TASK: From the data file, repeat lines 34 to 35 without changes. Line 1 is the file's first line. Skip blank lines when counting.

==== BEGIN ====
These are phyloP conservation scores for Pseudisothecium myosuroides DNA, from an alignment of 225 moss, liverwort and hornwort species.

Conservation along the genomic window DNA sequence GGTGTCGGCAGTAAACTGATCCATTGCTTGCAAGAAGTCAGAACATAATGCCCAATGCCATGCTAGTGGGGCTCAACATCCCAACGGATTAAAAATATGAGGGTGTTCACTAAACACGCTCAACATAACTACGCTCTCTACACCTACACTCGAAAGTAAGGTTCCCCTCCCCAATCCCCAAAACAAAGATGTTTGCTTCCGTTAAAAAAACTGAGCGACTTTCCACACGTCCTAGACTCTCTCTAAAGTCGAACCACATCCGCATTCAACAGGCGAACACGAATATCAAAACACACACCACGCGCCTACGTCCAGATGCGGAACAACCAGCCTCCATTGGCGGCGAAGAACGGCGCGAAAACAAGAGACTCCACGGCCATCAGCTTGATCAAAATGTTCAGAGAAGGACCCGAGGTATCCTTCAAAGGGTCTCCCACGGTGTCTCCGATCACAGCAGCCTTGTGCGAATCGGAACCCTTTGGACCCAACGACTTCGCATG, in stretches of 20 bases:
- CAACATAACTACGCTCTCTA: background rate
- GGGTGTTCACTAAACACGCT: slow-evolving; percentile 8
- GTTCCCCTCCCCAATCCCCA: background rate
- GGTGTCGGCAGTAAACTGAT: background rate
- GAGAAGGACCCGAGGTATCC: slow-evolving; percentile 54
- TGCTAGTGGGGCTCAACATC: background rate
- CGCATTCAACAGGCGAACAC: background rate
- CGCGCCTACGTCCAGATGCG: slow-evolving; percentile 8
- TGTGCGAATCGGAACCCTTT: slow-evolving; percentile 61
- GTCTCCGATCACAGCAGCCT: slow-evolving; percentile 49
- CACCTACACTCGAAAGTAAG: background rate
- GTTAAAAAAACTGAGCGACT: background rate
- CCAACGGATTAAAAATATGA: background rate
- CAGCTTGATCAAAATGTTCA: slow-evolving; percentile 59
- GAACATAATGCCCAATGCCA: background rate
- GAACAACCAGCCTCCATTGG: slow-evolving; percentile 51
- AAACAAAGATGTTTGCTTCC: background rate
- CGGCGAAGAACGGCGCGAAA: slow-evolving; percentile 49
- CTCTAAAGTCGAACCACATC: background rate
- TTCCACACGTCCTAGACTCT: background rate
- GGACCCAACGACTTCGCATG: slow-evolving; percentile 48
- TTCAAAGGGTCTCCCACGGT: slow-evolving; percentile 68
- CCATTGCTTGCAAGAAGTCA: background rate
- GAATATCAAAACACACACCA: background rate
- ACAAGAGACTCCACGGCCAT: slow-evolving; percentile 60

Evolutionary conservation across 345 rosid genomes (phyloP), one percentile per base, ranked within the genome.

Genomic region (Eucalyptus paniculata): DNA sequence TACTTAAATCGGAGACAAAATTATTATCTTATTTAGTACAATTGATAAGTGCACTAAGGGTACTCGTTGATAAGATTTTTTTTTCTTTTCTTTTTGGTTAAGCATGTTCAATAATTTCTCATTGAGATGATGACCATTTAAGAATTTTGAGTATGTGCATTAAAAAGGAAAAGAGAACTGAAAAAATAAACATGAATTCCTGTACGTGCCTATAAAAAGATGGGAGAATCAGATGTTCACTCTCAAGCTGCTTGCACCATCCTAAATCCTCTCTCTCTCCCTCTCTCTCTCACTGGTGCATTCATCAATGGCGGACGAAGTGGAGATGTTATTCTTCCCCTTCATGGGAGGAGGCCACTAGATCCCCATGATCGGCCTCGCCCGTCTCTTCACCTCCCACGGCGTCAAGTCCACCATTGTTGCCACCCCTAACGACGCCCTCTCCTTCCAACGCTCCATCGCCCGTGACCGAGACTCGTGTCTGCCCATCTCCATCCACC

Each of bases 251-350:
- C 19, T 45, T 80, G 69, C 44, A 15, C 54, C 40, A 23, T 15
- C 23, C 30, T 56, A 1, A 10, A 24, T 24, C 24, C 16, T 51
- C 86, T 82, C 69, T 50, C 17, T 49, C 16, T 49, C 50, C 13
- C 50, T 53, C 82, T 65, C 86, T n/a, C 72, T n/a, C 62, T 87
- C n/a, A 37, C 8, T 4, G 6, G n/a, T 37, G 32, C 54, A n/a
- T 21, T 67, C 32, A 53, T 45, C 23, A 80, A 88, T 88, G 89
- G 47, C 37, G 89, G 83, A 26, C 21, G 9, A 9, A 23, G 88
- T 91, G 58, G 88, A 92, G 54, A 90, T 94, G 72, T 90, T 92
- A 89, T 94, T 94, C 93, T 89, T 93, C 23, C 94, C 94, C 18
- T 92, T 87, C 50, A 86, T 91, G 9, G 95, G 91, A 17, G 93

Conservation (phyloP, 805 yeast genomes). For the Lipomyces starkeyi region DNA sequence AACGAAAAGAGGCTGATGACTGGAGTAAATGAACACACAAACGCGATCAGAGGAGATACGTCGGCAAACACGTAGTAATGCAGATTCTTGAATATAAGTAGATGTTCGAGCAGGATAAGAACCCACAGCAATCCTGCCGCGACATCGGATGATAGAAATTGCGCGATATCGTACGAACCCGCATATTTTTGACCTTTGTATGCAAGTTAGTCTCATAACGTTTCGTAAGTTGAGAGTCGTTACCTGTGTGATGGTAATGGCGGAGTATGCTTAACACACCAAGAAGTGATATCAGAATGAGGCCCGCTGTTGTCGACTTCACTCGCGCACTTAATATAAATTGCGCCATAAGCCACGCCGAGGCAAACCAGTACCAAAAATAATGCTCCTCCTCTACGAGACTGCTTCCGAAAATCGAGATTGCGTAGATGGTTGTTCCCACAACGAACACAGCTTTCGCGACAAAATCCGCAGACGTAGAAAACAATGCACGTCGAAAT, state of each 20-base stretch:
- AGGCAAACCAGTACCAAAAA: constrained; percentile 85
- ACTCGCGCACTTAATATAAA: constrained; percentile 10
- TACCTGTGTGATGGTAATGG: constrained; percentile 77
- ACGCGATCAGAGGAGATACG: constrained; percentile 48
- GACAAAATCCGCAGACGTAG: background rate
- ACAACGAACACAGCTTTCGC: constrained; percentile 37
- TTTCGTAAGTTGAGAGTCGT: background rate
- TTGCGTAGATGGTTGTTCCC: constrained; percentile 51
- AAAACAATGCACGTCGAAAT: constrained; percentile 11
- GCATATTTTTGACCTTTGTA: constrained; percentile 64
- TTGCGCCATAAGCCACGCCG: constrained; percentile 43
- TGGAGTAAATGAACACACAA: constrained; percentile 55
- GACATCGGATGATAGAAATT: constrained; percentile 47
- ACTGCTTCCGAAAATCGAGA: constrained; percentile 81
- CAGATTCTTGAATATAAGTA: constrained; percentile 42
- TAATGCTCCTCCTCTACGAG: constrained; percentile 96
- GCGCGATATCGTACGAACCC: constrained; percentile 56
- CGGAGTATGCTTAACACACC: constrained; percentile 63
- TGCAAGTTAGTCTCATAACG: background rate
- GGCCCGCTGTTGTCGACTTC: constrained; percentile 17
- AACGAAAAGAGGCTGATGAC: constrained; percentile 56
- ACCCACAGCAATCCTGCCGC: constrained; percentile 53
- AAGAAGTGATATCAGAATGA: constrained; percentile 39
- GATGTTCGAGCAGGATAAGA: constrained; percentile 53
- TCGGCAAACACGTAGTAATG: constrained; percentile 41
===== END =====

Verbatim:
- C 50, T 53, C 82, T 65, C 86, T n/a, C 72, T n/a, C 62, T 87
- C n/a, A 37, C 8, T 4, G 6, G n/a, T 37, G 32, C 54, A n/a